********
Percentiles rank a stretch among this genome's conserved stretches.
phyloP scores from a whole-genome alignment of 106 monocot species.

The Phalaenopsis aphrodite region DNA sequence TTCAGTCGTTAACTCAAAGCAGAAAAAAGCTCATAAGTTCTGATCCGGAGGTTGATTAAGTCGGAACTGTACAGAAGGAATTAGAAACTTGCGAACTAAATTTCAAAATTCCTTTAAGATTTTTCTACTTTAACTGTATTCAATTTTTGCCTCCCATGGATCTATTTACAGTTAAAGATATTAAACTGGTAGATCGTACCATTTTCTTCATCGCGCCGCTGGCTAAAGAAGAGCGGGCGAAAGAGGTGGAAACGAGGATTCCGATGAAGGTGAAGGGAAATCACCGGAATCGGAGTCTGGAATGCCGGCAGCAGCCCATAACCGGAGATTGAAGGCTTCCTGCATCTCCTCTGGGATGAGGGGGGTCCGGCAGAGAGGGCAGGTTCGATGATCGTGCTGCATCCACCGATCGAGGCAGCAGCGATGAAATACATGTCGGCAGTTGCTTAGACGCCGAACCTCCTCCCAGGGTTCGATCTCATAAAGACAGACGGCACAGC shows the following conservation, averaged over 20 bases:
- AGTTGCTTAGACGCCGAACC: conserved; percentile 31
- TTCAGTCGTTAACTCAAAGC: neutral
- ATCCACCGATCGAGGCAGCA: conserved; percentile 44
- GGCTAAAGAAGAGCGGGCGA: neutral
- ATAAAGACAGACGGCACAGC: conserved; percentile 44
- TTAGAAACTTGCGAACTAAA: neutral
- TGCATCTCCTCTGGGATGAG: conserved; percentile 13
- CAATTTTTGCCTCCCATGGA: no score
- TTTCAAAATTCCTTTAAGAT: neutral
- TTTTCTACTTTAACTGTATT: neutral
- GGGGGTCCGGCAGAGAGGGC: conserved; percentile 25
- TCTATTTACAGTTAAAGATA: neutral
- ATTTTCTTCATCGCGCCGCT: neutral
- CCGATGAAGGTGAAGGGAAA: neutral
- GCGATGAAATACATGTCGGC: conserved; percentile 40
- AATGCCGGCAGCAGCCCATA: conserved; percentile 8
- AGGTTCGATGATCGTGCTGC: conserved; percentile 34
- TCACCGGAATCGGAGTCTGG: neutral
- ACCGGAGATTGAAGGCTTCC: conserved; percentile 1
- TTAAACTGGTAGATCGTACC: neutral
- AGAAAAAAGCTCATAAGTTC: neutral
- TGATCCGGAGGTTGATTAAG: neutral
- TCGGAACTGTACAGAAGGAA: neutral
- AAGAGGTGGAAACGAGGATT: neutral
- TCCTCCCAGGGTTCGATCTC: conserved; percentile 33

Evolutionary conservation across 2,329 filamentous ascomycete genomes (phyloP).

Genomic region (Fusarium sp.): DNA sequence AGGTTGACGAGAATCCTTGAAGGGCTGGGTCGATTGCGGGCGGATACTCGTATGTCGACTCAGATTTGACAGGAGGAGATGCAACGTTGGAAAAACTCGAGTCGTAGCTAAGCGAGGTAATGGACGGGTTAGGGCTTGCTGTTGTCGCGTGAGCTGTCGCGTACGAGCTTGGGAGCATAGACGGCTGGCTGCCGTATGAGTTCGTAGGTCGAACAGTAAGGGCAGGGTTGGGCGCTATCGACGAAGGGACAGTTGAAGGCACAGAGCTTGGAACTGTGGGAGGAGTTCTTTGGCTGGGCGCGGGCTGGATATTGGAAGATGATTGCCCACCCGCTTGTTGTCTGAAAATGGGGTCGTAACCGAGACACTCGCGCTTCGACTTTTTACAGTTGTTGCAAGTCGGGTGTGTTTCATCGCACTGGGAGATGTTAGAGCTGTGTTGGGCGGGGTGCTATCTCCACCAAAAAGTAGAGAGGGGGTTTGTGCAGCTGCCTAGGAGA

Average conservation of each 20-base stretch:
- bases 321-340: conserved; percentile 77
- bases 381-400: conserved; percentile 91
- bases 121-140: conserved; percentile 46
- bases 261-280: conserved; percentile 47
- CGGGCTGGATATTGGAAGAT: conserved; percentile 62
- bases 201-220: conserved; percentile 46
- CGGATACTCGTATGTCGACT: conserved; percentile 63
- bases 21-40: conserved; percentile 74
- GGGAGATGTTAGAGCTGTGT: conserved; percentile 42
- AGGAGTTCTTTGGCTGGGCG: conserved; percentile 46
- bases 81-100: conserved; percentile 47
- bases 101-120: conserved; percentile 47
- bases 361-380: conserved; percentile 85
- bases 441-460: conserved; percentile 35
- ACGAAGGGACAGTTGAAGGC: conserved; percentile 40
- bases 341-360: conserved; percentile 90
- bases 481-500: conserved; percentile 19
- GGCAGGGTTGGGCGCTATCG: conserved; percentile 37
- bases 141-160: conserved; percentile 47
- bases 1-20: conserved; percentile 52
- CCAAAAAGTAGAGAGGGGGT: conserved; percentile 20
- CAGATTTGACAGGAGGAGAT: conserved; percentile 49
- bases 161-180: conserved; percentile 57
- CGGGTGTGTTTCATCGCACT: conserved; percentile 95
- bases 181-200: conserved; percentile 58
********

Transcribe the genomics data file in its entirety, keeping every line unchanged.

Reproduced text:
Percentiles rank a stretch among this genome's conserved stretches.
phyloP scores from a whole-genome alignment of 106 monocot species.

The Phalaenopsis aphrodite region DNA sequence TTCAGTCGTTAACTCAAAGCAGAAAAAAGCTCATAAGTTCTGATCCGGAGGTTGATTAAGTCGGAACTGTACAGAAGGAATTAGAAACTTGCGAACTAAATTTCAAAATTCCTTTAAGATTTTTCTACTTTAACTGTATTCAATTTTTGCCTCCCATGGATCTATTTACAGTTAAAGATATTAAACTGGTAGATCGTACCATTTTCTTCATCGCGCCGCTGGCTAAAGAAGAGCGGGCGAAAGAGGTGGAAACGAGGATTCCGATGAAGGTGAAGGGAAATCACCGGAATCGGAGTCTGGAATGCCGGCAGCAGCCCATAACCGGAGATTGAAGGCTTCCTGCATCTCCTCTGGGATGAGGGGGGTCCGGCAGAGAGGGCAGGTTCGATGATCGTGCTGCATCCACCGATCGAGGCAGCAGCGATGAAATACATGTCGGCAGTTGCTTAGACGCCGAACCTCCTCCCAGGGTTCGATCTCATAAAGACAGACGGCACAGC shows the following conservation, averaged over 20 bases:
- AGTTGCTTAGACGCCGAACC: conserved; percentile 31
- TTCAGTCGTTAACTCAAAGC: neutral
- ATCCACCGATCGAGGCAGCA: conserved; percentile 44
- GGCTAAAGAAGAGCGGGCGA: neutral
- ATAAAGACAGACGGCACAGC: conserved; percentile 44
- TTAGAAACTTGCGAACTAAA: neutral
- TGCATCTCCTCTGGGATGAG: conserved; percentile 13
- CAATTTTTGCCTCCCATGGA: no score
- TTTCAAAATTCCTTTAAGAT: neutral
- TTTTCTACTTTAACTGTATT: neutral
- GGGGGTCCGGCAGAGAGGGC: conserved; percentile 25
- TCTATTTACAGTTAAAGATA: neutral
- ATTTTCTTCATCGCGCCGCT: neutral
- CCGATGAAGGTGAAGGGAAA: neutral
- GCGATGAAATACATGTCGGC: conserved; percentile 40
- AATGCCGGCAGCAGCCCATA: conserved; percentile 8
- AGGTTCGATGATCGTGCTGC: conserved; percentile 34
- TCACCGGAATCGGAGTCTGG: neutral
- ACCGGAGATTGAAGGCTTCC: conserved; percentile 1
- TTAAACTGGTAGATCGTACC: neutral
- AGAAAAAAGCTCATAAGTTC: neutral
- TGATCCGGAGGTTGATTAAG: neutral
- TCGGAACTGTACAGAAGGAA: neutral
- AAGAGGTGGAAACGAGGATT: neutral
- TCCTCCCAGGGTTCGATCTC: conserved; percentile 33

Evolutionary conservation across 2,329 filamentous ascomycete genomes (phyloP).

Genomic region (Fusarium sp.): DNA sequence AGGTTGACGAGAATCCTTGAAGGGCTGGGTCGATTGCGGGCGGATACTCGTATGTCGACTCAGATTTGACAGGAGGAGATGCAACGTTGGAAAAACTCGAGTCGTAGCTAAGCGAGGTAATGGACGGGTTAGGGCTTGCTGTTGTCGCGTGAGCTGTCGCGTACGAGCTTGGGAGCATAGACGGCTGGCTGCCGTATGAGTTCGTAGGTCGAACAGTAAGGGCAGGGTTGGGCGCTATCGACGAAGGGACAGTTGAAGGCACAGAGCTTGGAACTGTGGGAGGAGTTCTTTGGCTGGGCGCGGGCTGGATATTGGAAGATGATTGCCCACCCGCTTGTTGTCTGAAAATGGGGTCGTAACCGAGACACTCGCGCTTCGACTTTTTACAGTTGTTGCAAGTCGGGTGTGTTTCATCGCACTGGGAGATGTTAGAGCTGTGTTGGGCGGGGTGCTATCTCCACCAAAAAGTAGAGAGGGGGTTTGTGCAGCTGCCTAGGAGA

Average conservation of each 20-base stretch:
- bases 321-340: conserved; percentile 77
- bases 381-400: conserved; percentile 91
- bases 121-140: conserved; percentile 46
- bases 261-280: conserved; percentile 47
- CGGGCTGGATATTGGAAGAT: conserved; percentile 62
- bases 201-220: conserved; percentile 46
- CGGATACTCGTATGTCGACT: conserved; percentile 63
- bases 21-40: conserved; percentile 74
- GGGAGATGTTAGAGCTGTGT: conserved; percentile 42
- AGGAGTTCTTTGGCTGGGCG: conserved; percentile 46
- bases 81-100: conserved; percentile 47
- bases 101-120: conserved; percentile 47
- bases 361-380: conserved; percentile 85
- bases 441-460: conserved; percentile 35
- ACGAAGGGACAGTTGAAGGC: conserved; percentile 40
- bases 341-360: conserved; percentile 90
- bases 481-500: conserved; percentile 19
- GGCAGGGTTGGGCGCTATCG: conserved; percentile 37
- bases 141-160: conserved; percentile 47
- bases 1-20: conserved; percentile 52
- CCAAAAAGTAGAGAGGGGGT: conserved; percentile 20
- CAGATTTGACAGGAGGAGAT: conserved; percentile 49
- bases 161-180: conserved; percentile 57
- CGGGTGTGTTTCATCGCACT: conserved; percentile 95
- bases 181-200: conserved; percentile 58